MG: And the associate producer thing only really happened after they were wrapping, and I did it because I was friends with both of them. She saw him as a leading man, and this is an amazing movie.
GS: What’s one thing people might not expect from Bill Murray based on his TV/film persona?
MG: Well, I don’t know if they’d expect it or not, but he’s one of the brightest, wisest guys I’ve ever met. He’s a one-off. He’s just a special guy. He’s original, loyal… he’s like no one else. For “Passion Play”, I knew if he was going to play a villain, it was going to be like nothing you’ve ever seen before. He would add a surprise to it.
GS: It’s a role that he clearly puts his own touches on.
MG: He does. And some of the clothes you see him wearing are mine — he just said “give me those” and I did. As I said, he’s an original, so if he’s going to play a villain, it’s going to be something off and away.
GS: Let’s jump further in to “Passion Play” (2010). Does Mickey Rourke owe you for putting him in bed with two beautiful women?
MG: Definitely. He should have been paying me for the opportunity. Megan Fox just loved him, she had a sort of crush. And I think this shows in how good she was. Obviously she’s beautiful, but the first scene they did together was where they meet in her trailer. And after that, Mickey pulled me aside, and it’s 90 degrees in Mexico, and he’s jumping up and down saying, “She’s unbelievable! Oh my God!” She may not be known for it, but she’s really quite a good actor.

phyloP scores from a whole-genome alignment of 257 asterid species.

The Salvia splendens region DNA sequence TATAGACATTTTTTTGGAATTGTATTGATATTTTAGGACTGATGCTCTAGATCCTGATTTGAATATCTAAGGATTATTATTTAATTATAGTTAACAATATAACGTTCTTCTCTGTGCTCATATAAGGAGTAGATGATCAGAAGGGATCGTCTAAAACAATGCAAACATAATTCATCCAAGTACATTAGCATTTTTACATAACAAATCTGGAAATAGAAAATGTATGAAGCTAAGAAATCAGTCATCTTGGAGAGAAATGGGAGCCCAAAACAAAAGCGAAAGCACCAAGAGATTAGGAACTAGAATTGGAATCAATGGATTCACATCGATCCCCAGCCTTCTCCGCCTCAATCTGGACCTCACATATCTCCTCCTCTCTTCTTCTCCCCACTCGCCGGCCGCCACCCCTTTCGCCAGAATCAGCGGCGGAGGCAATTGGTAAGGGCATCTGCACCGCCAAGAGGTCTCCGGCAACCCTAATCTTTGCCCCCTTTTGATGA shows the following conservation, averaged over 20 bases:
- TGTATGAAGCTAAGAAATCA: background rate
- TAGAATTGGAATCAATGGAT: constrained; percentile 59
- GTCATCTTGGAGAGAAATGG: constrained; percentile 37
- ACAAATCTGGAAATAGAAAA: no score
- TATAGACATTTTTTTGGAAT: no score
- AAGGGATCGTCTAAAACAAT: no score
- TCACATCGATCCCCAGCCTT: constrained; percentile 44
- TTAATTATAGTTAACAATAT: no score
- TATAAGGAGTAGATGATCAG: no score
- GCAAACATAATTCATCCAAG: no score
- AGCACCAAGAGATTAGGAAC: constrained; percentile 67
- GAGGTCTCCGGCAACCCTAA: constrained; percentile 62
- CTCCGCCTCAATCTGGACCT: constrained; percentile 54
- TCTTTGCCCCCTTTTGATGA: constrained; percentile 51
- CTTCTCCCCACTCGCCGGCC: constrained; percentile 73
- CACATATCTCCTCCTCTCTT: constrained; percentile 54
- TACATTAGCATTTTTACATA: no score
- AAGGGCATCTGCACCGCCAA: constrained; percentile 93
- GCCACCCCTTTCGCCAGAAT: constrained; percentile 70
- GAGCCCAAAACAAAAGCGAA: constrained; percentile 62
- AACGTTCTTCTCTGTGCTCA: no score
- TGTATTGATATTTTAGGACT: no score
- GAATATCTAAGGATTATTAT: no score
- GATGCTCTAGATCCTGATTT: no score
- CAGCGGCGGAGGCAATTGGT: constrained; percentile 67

GS: I completely agree. I don’t know if it was her or you, but someone brought out the best in her for this role.
MG: It wasn’t the directing. She was so prepared, she really embraced the screenplay. There’s the scene where she’s on display in a glass case where people just show up and pay to see her. And while filming this, the paparazzi showed up to take pictures. She connected to the character in a very profound way, and she cried when she read the screenplay. I thought she gave a really beautiful performance. I really think people are going to be surprised.
GS: Absolutely. I thought going into the film that if there was going to be a weak part, it would be her. And I was wrong.
MG: I really think it was a role she was meant to play. She was great.
GS: Obviously, you have some degree of religious symbolism — an angel and later on a dark angel. Is there a deeper message, or was it more about imagery?
MG: It definitely wasn’t religious iconography, it wasn’t a traditional angel. But, of course, there is something angelic about the way she was shot, when her wings are out on the top of the building. But it wasn’t linked to that. I believe there is redemption through love. I like to think that you can make things right with your life. That could be seen as religious in a way, finding redemption through doing something for somebody else. It’s not really any specific religion, but there’s no way around it — you have a woman with wings and you’re going to conjure up that image. I really wanted the wings to be organic and birdlike, not so much angelic, but I don’t mind the connection.
GS: Thank you so much for your time, Mitch. It’s great to get the behind-the-scenes on the movie.
MG: My pleasure. Thanks for the interview.